Published on Sustainable Cities

How can we do better? Improving climate and disaster resilience in complex settings

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Photo credit: Ukraine 2023/World Bank Photo credit: Ukraine 2023/World Bank

Globally, the number of countries affected by fragility, conflict, and violence (FCV) is on the rise.  These communities face challenges that increase their exposure to disasters, endanger their lives and livelihoods, and restrict their access to essential goods and services needed for risk reduction, response, and recovery efforts. By 2030, up to two-thirds of the global extreme poor may be living in fragile and conflict-affected situations, necessitating intensified action to meet global poverty goals.

Disasters don't just result from natural events; they are also a factor of human vulnerability, and asset exposure to hazards. How we reduce risk to disasters, prepare for and respond to them can both trigger and amplify conflicts. Interestingly, these very situations also present an opportunity: to reduce conflicts, foster cooperation, and build peace. The Disaster-FCV Nexus is a priority for the Global Facility for Disaster Reduction and Recovery (GFDRR) which provides technical assistance, knowledge sharing, capacity building, and funding for disaster risk management (DRM). One-fourth of GFDRR’s funding goes to World Bank teams working in FCV countries to help address the most pressing needs.  

To take stock of lessons learned and best practices, GFDRR conducted a portfolio review of World Bank’s DRM interventions in FCV settings that help countries better understand and reduce their vulnerability to natural hazards and climate change. The exercise, looking at activities between 2012 and 2022, also builds on the Independent Evaluation Group’s report which calls for country engagement and project design to respond to the related effects of disasters and FCV.


Here are the three main findings of this study:

  1. World Bank lending in FCV countries increased more than 3.5 times since 2012, reaching approximately $22 billion in 2022. Over this 10-year period, the World Bank supported the design, preparation, or implementation of more than 1,800 lending operations in FCV countries (26% of all World Bank operations during that period) with funding of more than $140 billion. These operations focused on health, macroeconomics, urban and disaster risk management, social protection, and education.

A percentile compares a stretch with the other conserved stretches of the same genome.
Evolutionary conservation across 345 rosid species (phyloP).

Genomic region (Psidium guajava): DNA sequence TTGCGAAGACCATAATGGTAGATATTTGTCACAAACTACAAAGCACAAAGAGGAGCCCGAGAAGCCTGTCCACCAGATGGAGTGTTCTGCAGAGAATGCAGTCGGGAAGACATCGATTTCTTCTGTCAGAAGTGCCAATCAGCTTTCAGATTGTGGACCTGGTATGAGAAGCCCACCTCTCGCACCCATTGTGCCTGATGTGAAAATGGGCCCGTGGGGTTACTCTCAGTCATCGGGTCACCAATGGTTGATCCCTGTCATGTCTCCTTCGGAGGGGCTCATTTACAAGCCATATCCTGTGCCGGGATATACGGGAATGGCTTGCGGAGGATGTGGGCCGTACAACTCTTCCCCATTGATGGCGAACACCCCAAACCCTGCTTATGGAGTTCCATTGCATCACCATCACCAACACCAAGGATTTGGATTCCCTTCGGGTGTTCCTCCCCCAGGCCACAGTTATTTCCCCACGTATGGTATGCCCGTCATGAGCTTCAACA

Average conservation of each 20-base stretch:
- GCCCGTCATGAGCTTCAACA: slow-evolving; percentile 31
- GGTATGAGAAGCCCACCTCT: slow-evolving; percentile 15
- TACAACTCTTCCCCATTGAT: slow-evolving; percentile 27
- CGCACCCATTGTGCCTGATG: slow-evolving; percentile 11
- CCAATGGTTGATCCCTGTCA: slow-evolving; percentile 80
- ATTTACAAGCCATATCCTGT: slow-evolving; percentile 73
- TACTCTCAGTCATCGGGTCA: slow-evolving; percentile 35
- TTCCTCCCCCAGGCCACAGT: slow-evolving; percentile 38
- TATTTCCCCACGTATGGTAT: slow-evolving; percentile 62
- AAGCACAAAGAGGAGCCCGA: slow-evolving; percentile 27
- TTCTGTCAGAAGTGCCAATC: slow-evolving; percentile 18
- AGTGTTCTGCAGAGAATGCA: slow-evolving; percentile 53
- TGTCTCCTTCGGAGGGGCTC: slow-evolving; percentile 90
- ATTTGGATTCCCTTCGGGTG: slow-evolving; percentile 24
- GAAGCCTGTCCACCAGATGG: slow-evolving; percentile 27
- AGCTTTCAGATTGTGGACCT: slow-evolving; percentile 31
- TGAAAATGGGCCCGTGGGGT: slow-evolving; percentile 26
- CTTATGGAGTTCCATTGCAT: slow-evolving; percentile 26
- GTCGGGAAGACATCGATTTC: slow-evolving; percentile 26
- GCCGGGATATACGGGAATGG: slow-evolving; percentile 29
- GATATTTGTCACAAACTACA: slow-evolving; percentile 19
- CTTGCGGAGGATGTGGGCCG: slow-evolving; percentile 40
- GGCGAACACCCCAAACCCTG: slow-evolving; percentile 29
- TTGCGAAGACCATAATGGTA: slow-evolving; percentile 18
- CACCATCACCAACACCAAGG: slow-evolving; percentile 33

2. Shifting DRM Paradigm: Instead of merely responding post-crisis, there's a visible shift towards proactive preparations for emergencies. Approximately 17% of the World Bank projects in FCV countries included DRM interventions.  The most common pre-emergency interventions include strengthening countries’ emergency preparedness capacities and early warning systems, making resilient investments like retrofitting public buildings (e.g., schools, health centers), implementing building regulations for more resilient built environments, and meeting internationally accepted building standards. Some of these interventions were related to risk financing, enabling governments to secure access to immediate liquidity for post-disaster responses.
  3. One-fourth of GFDRR’s funding went to activities in FCV countries. GFDRR provided diverse support for DRM activities, tailored to different regions and countries, including (i) technical assistance to integrate DRM and enhance capacity, (ii) conducting needs assessments and developing recovery frameworks, (iii) promoting urban resilience, (iv) establishing early warning systems and enhancing hydrological and meteorological services; and (v) strengthening infrastructure resilience. Over this period of time, GFDRR implemented 320 grants in FCV countries, amounting to $153 million, and mobilized $6 billion of development financing from the World Bank and partners.


Implementation Insights: Voices from the Field

Feedback from World Bank staff and governments who implemented these grants and investment projects reveals critical insights.

  1. Understanding Fragility for Better Disaster Resilience: Employing a fragility lens shapes a better understanding of the local context and informs the design and implementation of Bank operations. This ensures that DRM projects meet the needs of local communities, are sustainable, and effectively prepare for and respond to disasters.
  2. The Need for Integrated Analytics: Integrating hazard/risk data with an analysis of FCV drivers is imperative. This comprehensive approach yields a multi-dimensional risk map, guiding countries toward effective risk mitigation.
  3. Stakeholder Engagement is Key: Engaging a broad spectrum of stakeholders, including local communities and civil society, is essential. This inclusive approach addresses governance challenges, ensures sustainability, and enriches DRM initiatives with local knowledge.


These findings play a vital role in understanding effective approaches and addressing the connection between disasters, fragility and conflict. They provide valuable insights to bridge the existing gaps in operational and technical capacity.  Moreover, they offer ideas and inspiration to partner governments seeking to tackle the compounding risks and impacts of disasters. By mobilizing additional development finance, these findings can further support efforts to enhance disaster resilience in FCV settings.

GFDRR Portfolio
GFDRR Portfolio in FCV Countries


Karima Ben Bih

Senior Disaster Risk Management Specialist

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